• The bottom line: "A growing wave of New Yorkers are embracing cycling to get to work and around the city as their regular subway and bus commutes have suddenly become fraught with potential perils, from possibly virus-tainted surfaces to strangers sneezing and coughing on fellow passengers."
5. What I'm driving

2020 Toyota Prius hybrid. Photo: Toyota

This week I'm driving the 2020 Toyota Prius XLE AWD-e hybrid-electric sedan.

The big picture: The Prius has always been synonymous with hybrids, and more than 4.4 million have been sold worldwide since the model's introduction two decades ago.

Yes, but: Sales have been sliding for years as new hybrids hit the market, touting their sporty, premium characteristics over the Prius' traditional tree-hugger image.

  • Toyota sold 69,718 Priuses last year, down 20% from 2018.

What's new: For 2020, the Prius gets a larger touchscreen, Amazon Alexa and Apple CarPlay, plus Toyota's Safety Connect, which offers automatic emergency response.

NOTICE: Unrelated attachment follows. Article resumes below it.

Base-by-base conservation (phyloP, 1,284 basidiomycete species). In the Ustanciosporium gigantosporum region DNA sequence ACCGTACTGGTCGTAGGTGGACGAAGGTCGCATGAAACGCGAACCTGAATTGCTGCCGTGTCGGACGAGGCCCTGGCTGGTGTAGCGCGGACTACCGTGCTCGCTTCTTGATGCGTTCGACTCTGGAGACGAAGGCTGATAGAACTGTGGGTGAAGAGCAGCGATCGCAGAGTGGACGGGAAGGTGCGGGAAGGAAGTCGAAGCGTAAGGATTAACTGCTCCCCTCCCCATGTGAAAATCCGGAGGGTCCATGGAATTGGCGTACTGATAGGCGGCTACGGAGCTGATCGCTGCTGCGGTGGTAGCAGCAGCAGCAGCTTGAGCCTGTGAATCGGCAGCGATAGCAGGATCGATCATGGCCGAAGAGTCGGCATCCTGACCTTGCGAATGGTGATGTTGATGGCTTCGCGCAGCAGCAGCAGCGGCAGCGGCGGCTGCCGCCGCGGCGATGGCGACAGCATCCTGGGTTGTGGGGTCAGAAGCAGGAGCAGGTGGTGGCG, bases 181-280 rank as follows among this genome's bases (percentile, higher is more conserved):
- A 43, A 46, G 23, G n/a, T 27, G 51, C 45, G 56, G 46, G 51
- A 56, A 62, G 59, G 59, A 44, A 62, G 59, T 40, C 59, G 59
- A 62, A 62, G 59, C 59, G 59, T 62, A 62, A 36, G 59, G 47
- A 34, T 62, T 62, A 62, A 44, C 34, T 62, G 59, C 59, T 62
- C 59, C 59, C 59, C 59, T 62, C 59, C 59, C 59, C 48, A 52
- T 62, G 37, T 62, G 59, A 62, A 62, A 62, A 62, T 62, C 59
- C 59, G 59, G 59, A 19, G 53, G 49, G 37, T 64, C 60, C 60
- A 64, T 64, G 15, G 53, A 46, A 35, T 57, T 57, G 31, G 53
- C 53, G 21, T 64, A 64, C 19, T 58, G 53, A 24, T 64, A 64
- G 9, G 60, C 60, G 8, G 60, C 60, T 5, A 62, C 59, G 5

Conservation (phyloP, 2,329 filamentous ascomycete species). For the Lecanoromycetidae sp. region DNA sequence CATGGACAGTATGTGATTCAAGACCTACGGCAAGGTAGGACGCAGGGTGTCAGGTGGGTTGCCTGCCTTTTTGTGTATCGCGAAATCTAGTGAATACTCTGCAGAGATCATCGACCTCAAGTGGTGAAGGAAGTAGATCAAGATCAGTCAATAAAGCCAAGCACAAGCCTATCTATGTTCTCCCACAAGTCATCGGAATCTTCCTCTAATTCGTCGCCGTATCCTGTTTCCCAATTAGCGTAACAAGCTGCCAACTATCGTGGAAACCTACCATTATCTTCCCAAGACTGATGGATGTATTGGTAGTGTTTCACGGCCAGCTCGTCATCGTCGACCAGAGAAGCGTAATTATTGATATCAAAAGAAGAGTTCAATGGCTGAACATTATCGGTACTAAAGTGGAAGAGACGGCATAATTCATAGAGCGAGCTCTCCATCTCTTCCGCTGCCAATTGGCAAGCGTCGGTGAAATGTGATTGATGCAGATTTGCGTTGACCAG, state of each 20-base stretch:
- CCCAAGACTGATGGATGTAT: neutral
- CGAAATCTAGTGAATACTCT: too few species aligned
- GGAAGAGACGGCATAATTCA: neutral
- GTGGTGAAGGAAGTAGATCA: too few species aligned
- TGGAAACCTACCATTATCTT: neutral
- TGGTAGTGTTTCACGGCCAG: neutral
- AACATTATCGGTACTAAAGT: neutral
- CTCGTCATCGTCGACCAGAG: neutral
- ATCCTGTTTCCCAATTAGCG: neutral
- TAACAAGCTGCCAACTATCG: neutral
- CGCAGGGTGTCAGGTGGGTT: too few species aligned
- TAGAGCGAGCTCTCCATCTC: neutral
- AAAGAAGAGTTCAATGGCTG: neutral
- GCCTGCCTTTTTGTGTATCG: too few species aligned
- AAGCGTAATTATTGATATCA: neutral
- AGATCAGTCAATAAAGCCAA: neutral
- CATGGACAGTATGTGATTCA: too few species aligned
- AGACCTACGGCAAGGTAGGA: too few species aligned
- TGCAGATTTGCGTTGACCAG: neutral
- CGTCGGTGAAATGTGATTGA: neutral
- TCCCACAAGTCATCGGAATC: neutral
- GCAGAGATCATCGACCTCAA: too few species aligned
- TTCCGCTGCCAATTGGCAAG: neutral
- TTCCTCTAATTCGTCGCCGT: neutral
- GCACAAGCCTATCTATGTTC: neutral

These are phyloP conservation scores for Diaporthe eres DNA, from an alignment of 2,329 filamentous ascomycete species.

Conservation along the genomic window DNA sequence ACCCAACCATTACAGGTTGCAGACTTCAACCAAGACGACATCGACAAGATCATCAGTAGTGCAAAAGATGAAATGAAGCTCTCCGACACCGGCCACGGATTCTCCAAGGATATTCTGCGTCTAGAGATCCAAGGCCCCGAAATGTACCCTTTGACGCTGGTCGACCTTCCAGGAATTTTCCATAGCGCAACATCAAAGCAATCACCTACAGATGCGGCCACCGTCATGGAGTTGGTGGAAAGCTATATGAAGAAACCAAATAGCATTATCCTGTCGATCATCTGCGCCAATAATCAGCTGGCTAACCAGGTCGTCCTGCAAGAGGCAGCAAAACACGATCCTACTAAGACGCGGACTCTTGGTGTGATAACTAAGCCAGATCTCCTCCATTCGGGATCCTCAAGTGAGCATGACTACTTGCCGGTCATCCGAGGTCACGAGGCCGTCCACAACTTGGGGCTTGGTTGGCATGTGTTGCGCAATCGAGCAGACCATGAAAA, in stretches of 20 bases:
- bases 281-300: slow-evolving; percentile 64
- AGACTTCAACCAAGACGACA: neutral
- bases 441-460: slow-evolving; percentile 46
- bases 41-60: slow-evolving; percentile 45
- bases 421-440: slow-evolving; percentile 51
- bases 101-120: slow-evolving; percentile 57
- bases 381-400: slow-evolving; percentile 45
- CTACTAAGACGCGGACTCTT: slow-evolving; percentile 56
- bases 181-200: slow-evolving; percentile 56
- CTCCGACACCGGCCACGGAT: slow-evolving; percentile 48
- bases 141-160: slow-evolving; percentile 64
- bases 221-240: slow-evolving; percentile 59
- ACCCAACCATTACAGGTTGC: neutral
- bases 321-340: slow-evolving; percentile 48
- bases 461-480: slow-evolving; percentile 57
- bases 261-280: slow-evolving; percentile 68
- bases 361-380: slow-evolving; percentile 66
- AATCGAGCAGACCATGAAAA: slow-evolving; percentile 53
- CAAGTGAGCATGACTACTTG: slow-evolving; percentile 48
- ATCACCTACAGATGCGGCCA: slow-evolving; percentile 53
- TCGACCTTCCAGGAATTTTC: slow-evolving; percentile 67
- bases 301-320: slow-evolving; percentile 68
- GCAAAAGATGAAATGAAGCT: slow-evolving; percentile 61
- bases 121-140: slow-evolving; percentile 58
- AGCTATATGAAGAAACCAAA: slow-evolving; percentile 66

Pricing: The Prius starts at $25,155, and my XLE AWD-e is $31,757, which includes power heated seats and heated steering wheel, among other features.

The good: It gets up to 56 mpg (in the most efficient ECO model) and is among the few hybrids that offer optional all-wheel drive. Plus, it's a Toyota, so you know it's reliable.

The bad: Its styling is unattractive and driving dynamics are anything but performance-oriented.

The bottom line: The Prius' best days are over, but Toyota has a full lineup of more inspiring hybrids.

Joann Muller